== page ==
There is a place up in the Beartooths I’ve come to treasure for its’ purity. It’s relatively small, (about the size of 2-3 football fields), but packed with diverse habitat. And old beaver pond.
A Canadian Naturalist once proclaimed, “A beaver is the only wild animal that can truly change a landscape”. This is never more evident than our special place.
Cindy and I stumbled upon the pond in the late 70’s. Even then it had been long abandoned. Over the years the stick dam has filled with silt. Sod covers the structure, which leaks just enough to allow the stream to continue down slope. One hundred year old spruce circle the water giving cover to the wildlife that comes to the pond to feed and raise their young. On the nearby slopes, aspen grow in thick groves, shading lush undergrowth. A haven for nesting birds.
A few years ago we discovered a pair of long eared owls raising a family in the thick spruces. The only ones we’ve ever come across. One day Cassie and I were searching for the owls when we spotted a cow and calf moose peering at us from across the pond. As we watched an elk with her calf passed by in front of them. It was perfect. A scene that truly defined wilderness.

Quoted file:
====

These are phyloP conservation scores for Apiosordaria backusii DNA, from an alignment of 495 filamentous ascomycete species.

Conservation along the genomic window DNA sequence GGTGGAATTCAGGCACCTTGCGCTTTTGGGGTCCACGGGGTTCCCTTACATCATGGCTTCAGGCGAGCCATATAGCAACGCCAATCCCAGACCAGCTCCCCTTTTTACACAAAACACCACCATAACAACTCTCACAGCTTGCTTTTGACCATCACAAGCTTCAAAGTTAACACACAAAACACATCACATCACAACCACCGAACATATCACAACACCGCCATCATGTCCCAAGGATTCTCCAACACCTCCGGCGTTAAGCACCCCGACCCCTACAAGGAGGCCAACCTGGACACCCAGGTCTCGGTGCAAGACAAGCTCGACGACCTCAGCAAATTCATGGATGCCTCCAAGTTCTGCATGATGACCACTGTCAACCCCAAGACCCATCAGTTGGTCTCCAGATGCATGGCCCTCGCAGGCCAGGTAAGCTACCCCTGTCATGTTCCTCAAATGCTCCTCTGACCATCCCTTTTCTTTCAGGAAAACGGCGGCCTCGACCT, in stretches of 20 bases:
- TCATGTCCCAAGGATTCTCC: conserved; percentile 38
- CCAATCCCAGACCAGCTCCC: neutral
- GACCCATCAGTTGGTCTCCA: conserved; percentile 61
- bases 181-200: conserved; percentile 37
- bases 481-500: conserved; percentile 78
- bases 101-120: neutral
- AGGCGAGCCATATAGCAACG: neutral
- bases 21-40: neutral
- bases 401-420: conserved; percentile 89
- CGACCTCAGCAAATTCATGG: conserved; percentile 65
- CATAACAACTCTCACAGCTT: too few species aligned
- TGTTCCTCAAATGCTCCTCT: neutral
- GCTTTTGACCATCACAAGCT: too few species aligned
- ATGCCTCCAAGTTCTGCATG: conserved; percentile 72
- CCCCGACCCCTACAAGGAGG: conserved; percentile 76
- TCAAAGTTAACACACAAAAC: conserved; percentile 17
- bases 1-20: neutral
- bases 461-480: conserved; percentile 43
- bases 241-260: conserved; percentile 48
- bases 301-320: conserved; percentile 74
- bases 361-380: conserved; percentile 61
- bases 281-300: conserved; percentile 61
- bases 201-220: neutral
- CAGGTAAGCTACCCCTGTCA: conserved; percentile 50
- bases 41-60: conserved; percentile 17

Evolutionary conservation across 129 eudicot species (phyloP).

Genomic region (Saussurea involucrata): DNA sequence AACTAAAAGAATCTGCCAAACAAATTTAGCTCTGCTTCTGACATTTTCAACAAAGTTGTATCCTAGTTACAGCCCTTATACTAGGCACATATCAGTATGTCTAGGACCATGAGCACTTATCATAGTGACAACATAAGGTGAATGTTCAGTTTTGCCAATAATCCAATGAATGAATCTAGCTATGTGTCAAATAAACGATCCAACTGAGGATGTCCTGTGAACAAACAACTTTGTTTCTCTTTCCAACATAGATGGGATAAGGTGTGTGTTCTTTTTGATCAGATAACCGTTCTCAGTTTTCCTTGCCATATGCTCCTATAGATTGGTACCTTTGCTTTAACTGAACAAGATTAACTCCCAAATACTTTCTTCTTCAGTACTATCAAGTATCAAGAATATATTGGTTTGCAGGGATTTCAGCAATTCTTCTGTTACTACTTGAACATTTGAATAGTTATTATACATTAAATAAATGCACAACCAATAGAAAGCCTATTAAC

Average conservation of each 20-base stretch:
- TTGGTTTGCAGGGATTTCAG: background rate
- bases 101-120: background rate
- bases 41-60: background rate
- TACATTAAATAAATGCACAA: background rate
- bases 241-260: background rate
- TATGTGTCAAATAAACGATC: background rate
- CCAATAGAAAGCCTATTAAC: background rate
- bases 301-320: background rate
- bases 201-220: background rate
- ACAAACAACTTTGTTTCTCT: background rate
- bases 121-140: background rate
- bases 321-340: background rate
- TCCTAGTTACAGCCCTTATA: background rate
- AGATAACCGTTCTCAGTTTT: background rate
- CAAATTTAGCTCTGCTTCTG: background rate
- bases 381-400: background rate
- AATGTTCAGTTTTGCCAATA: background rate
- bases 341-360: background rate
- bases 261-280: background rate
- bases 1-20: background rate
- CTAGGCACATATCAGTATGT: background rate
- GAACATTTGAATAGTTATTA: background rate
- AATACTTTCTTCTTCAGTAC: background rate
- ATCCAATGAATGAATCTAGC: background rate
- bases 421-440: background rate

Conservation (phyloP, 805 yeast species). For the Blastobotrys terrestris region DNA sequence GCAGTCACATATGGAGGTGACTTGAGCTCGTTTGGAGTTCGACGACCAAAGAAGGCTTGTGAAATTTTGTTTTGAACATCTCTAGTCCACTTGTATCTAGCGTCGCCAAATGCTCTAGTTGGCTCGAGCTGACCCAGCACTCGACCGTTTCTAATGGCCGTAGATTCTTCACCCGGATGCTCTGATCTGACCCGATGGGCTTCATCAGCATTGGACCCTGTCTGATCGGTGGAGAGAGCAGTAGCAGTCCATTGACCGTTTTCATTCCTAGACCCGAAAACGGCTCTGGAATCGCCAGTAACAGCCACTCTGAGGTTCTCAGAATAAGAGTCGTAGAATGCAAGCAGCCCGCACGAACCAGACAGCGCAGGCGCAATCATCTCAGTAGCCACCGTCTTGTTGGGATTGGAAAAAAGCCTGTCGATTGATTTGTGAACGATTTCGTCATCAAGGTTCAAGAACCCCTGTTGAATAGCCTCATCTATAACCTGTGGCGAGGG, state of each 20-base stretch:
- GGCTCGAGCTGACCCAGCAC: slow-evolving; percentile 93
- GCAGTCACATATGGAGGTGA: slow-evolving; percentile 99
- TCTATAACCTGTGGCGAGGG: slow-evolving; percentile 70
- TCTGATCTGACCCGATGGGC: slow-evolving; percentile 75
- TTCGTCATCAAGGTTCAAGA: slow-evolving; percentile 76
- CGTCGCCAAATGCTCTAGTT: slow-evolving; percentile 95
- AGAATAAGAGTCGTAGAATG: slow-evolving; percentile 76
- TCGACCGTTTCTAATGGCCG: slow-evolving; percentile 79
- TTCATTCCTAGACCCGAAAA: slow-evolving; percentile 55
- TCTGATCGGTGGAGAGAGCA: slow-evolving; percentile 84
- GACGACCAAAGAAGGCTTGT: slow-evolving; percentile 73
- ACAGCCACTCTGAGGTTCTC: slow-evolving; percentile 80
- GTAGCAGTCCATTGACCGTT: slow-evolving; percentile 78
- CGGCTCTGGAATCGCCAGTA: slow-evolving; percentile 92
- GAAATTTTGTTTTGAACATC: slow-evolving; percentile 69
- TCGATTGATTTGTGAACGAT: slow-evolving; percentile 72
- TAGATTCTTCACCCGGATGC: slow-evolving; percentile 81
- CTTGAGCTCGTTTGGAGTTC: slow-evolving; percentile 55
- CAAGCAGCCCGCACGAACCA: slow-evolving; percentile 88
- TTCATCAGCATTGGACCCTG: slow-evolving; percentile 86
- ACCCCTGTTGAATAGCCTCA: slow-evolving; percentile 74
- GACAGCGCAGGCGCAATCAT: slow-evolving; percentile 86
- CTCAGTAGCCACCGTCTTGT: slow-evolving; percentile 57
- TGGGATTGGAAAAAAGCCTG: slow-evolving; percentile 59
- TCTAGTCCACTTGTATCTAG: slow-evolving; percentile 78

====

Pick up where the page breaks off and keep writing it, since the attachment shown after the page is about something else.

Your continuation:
We’d often come across bear beds hidden in the darkness of the spruces. Grouse would drum in the trees, and then parade their chicks later in the summer. Osprey and kingfishers frequented the pond when the nearby rivers were too muddy for fishing. Many times we would find moose feeding belly deep in the water and once a great gray owl perched on the dam hunting voles. Flycatchers, sapsuckers, flickers, bluebirds, robins and a dozen other songbirds nested in the aspens, feeding on the abundance of insects attracted to the water. Frogs large and small hopped in the grasses. Elephant heads grew in the damp. Lupine, paintbrush and balsamroot in the dry.
We used the pond for filming locations for BBC. “Big Sky Bears”, “Battle for Life” and other wildlife films brought natural scenes to life.
It was perfect.
Last week, wanting to visit the pond one more time before the road closed for the winter, I was stunned to find all the spruce surrounding the water had been cut.